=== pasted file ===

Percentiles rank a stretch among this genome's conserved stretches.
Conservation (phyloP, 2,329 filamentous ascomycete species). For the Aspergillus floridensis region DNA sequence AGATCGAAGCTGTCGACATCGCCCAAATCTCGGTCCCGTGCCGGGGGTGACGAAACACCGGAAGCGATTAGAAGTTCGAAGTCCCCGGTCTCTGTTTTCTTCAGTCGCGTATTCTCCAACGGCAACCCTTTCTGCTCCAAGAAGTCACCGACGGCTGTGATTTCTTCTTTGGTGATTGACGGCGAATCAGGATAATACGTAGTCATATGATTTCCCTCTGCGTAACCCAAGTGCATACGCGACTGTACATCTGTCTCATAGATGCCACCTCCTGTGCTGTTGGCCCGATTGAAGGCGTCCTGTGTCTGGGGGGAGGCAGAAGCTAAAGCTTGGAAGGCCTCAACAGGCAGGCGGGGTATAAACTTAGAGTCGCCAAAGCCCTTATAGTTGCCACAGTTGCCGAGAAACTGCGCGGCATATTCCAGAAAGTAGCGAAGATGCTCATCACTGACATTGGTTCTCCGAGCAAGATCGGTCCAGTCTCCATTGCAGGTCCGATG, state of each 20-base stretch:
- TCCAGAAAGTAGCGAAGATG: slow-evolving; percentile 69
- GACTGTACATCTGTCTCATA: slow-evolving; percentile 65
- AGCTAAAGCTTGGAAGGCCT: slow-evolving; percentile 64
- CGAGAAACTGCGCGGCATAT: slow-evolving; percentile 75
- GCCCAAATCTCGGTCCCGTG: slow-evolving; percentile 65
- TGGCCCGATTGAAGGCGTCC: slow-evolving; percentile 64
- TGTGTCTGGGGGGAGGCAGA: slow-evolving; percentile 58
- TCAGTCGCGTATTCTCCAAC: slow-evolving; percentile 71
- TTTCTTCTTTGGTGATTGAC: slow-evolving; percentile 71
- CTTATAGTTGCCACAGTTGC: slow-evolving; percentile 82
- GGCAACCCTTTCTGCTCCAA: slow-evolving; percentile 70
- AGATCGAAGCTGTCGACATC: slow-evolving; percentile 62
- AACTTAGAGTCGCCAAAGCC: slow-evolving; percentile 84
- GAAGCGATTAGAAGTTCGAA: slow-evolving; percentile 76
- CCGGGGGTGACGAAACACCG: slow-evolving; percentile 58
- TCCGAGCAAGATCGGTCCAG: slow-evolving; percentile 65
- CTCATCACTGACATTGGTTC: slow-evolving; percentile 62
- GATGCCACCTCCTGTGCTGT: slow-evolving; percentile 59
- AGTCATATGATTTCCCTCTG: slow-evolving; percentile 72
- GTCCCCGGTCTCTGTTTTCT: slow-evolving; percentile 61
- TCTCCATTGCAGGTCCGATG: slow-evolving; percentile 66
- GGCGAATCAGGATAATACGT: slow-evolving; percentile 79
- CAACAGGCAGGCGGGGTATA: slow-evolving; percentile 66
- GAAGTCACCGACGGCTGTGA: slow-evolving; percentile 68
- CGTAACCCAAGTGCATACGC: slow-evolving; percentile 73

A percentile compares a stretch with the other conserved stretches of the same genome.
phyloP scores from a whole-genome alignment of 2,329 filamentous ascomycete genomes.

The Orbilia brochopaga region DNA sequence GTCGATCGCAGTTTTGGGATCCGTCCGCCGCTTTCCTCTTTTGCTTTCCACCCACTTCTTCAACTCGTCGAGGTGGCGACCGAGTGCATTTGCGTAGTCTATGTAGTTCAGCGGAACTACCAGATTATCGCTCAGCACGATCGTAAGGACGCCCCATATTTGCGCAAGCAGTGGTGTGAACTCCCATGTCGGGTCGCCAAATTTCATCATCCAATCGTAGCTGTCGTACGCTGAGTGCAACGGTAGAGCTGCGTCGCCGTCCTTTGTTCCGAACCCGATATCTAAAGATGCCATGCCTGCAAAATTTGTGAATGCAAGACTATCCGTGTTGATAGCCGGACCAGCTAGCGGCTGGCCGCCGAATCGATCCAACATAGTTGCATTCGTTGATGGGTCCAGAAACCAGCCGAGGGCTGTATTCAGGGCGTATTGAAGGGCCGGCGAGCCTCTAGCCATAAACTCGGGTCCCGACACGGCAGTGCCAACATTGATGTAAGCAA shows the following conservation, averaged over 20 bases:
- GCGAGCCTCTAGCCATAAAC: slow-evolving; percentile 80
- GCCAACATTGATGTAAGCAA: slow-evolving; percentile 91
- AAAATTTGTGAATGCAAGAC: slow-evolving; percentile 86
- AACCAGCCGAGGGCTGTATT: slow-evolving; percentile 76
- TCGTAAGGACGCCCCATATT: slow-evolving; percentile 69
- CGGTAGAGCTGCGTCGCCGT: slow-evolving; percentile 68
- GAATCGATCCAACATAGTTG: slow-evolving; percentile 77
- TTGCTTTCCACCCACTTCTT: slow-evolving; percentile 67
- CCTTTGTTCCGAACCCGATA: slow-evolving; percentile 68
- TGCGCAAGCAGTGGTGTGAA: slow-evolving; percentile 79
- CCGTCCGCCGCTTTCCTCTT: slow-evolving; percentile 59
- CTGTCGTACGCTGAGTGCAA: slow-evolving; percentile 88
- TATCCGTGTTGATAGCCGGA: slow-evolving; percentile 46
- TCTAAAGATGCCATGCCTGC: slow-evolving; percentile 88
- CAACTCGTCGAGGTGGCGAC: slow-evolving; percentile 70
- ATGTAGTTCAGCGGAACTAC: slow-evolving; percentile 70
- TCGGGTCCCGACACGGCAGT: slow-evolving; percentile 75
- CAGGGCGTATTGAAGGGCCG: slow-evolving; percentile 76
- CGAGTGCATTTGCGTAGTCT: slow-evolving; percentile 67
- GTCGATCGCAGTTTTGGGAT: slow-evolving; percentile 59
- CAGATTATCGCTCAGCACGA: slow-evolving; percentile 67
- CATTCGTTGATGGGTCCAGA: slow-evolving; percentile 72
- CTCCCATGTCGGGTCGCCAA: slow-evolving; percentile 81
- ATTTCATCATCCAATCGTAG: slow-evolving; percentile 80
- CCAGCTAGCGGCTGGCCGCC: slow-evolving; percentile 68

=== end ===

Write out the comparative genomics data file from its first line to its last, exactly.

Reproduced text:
Percentiles rank a stretch among this genome's conserved stretches.
Conservation (phyloP, 2,329 filamentous ascomycete species). For the Aspergillus floridensis region DNA sequence AGATCGAAGCTGTCGACATCGCCCAAATCTCGGTCCCGTGCCGGGGGTGACGAAACACCGGAAGCGATTAGAAGTTCGAAGTCCCCGGTCTCTGTTTTCTTCAGTCGCGTATTCTCCAACGGCAACCCTTTCTGCTCCAAGAAGTCACCGACGGCTGTGATTTCTTCTTTGGTGATTGACGGCGAATCAGGATAATACGTAGTCATATGATTTCCCTCTGCGTAACCCAAGTGCATACGCGACTGTACATCTGTCTCATAGATGCCACCTCCTGTGCTGTTGGCCCGATTGAAGGCGTCCTGTGTCTGGGGGGAGGCAGAAGCTAAAGCTTGGAAGGCCTCAACAGGCAGGCGGGGTATAAACTTAGAGTCGCCAAAGCCCTTATAGTTGCCACAGTTGCCGAGAAACTGCGCGGCATATTCCAGAAAGTAGCGAAGATGCTCATCACTGACATTGGTTCTCCGAGCAAGATCGGTCCAGTCTCCATTGCAGGTCCGATG, state of each 20-base stretch:
- TCCAGAAAGTAGCGAAGATG: slow-evolving; percentile 69
- GACTGTACATCTGTCTCATA: slow-evolving; percentile 65
- AGCTAAAGCTTGGAAGGCCT: slow-evolving; percentile 64
- CGAGAAACTGCGCGGCATAT: slow-evolving; percentile 75
- GCCCAAATCTCGGTCCCGTG: slow-evolving; percentile 65
- TGGCCCGATTGAAGGCGTCC: slow-evolving; percentile 64
- TGTGTCTGGGGGGAGGCAGA: slow-evolving; percentile 58
- TCAGTCGCGTATTCTCCAAC: slow-evolving; percentile 71
- TTTCTTCTTTGGTGATTGAC: slow-evolving; percentile 71
- CTTATAGTTGCCACAGTTGC: slow-evolving; percentile 82
- GGCAACCCTTTCTGCTCCAA: slow-evolving; percentile 70
- AGATCGAAGCTGTCGACATC: slow-evolving; percentile 62
- AACTTAGAGTCGCCAAAGCC: slow-evolving; percentile 84
- GAAGCGATTAGAAGTTCGAA: slow-evolving; percentile 76
- CCGGGGGTGACGAAACACCG: slow-evolving; percentile 58
- TCCGAGCAAGATCGGTCCAG: slow-evolving; percentile 65
- CTCATCACTGACATTGGTTC: slow-evolving; percentile 62
- GATGCCACCTCCTGTGCTGT: slow-evolving; percentile 59
- AGTCATATGATTTCCCTCTG: slow-evolving; percentile 72
- GTCCCCGGTCTCTGTTTTCT: slow-evolving; percentile 61
- TCTCCATTGCAGGTCCGATG: slow-evolving; percentile 66
- GGCGAATCAGGATAATACGT: slow-evolving; percentile 79
- CAACAGGCAGGCGGGGTATA: slow-evolving; percentile 66
- GAAGTCACCGACGGCTGTGA: slow-evolving; percentile 68
- CGTAACCCAAGTGCATACGC: slow-evolving; percentile 73

A percentile compares a stretch with the other conserved stretches of the same genome.
phyloP scores from a whole-genome alignment of 2,329 filamentous ascomycete genomes.

The Orbilia brochopaga region DNA sequence GTCGATCGCAGTTTTGGGATCCGTCCGCCGCTTTCCTCTTTTGCTTTCCACCCACTTCTTCAACTCGTCGAGGTGGCGACCGAGTGCATTTGCGTAGTCTATGTAGTTCAGCGGAACTACCAGATTATCGCTCAGCACGATCGTAAGGACGCCCCATATTTGCGCAAGCAGTGGTGTGAACTCCCATGTCGGGTCGCCAAATTTCATCATCCAATCGTAGCTGTCGTACGCTGAGTGCAACGGTAGAGCTGCGTCGCCGTCCTTTGTTCCGAACCCGATATCTAAAGATGCCATGCCTGCAAAATTTGTGAATGCAAGACTATCCGTGTTGATAGCCGGACCAGCTAGCGGCTGGCCGCCGAATCGATCCAACATAGTTGCATTCGTTGATGGGTCCAGAAACCAGCCGAGGGCTGTATTCAGGGCGTATTGAAGGGCCGGCGAGCCTCTAGCCATAAACTCGGGTCCCGACACGGCAGTGCCAACATTGATGTAAGCAA shows the following conservation, averaged over 20 bases:
- GCGAGCCTCTAGCCATAAAC: slow-evolving; percentile 80
- GCCAACATTGATGTAAGCAA: slow-evolving; percentile 91
- AAAATTTGTGAATGCAAGAC: slow-evolving; percentile 86
- AACCAGCCGAGGGCTGTATT: slow-evolving; percentile 76
- TCGTAAGGACGCCCCATATT: slow-evolving; percentile 69
- CGGTAGAGCTGCGTCGCCGT: slow-evolving; percentile 68
- GAATCGATCCAACATAGTTG: slow-evolving; percentile 77
- TTGCTTTCCACCCACTTCTT: slow-evolving; percentile 67
- CCTTTGTTCCGAACCCGATA: slow-evolving; percentile 68
- TGCGCAAGCAGTGGTGTGAA: slow-evolving; percentile 79
- CCGTCCGCCGCTTTCCTCTT: slow-evolving; percentile 59
- CTGTCGTACGCTGAGTGCAA: slow-evolving; percentile 88
- TATCCGTGTTGATAGCCGGA: slow-evolving; percentile 46
- TCTAAAGATGCCATGCCTGC: slow-evolving; percentile 88
- CAACTCGTCGAGGTGGCGAC: slow-evolving; percentile 70
- ATGTAGTTCAGCGGAACTAC: slow-evolving; percentile 70
- TCGGGTCCCGACACGGCAGT: slow-evolving; percentile 75
- CAGGGCGTATTGAAGGGCCG: slow-evolving; percentile 76
- CGAGTGCATTTGCGTAGTCT: slow-evolving; percentile 67
- GTCGATCGCAGTTTTGGGAT: slow-evolving; percentile 59
- CAGATTATCGCTCAGCACGA: slow-evolving; percentile 67
- CATTCGTTGATGGGTCCAGA: slow-evolving; percentile 72
- CTCCCATGTCGGGTCGCCAA: slow-evolving; percentile 81
- ATTTCATCATCCAATCGTAG: slow-evolving; percentile 80
- CCAGCTAGCGGCTGGCCGCC: slow-evolving; percentile 68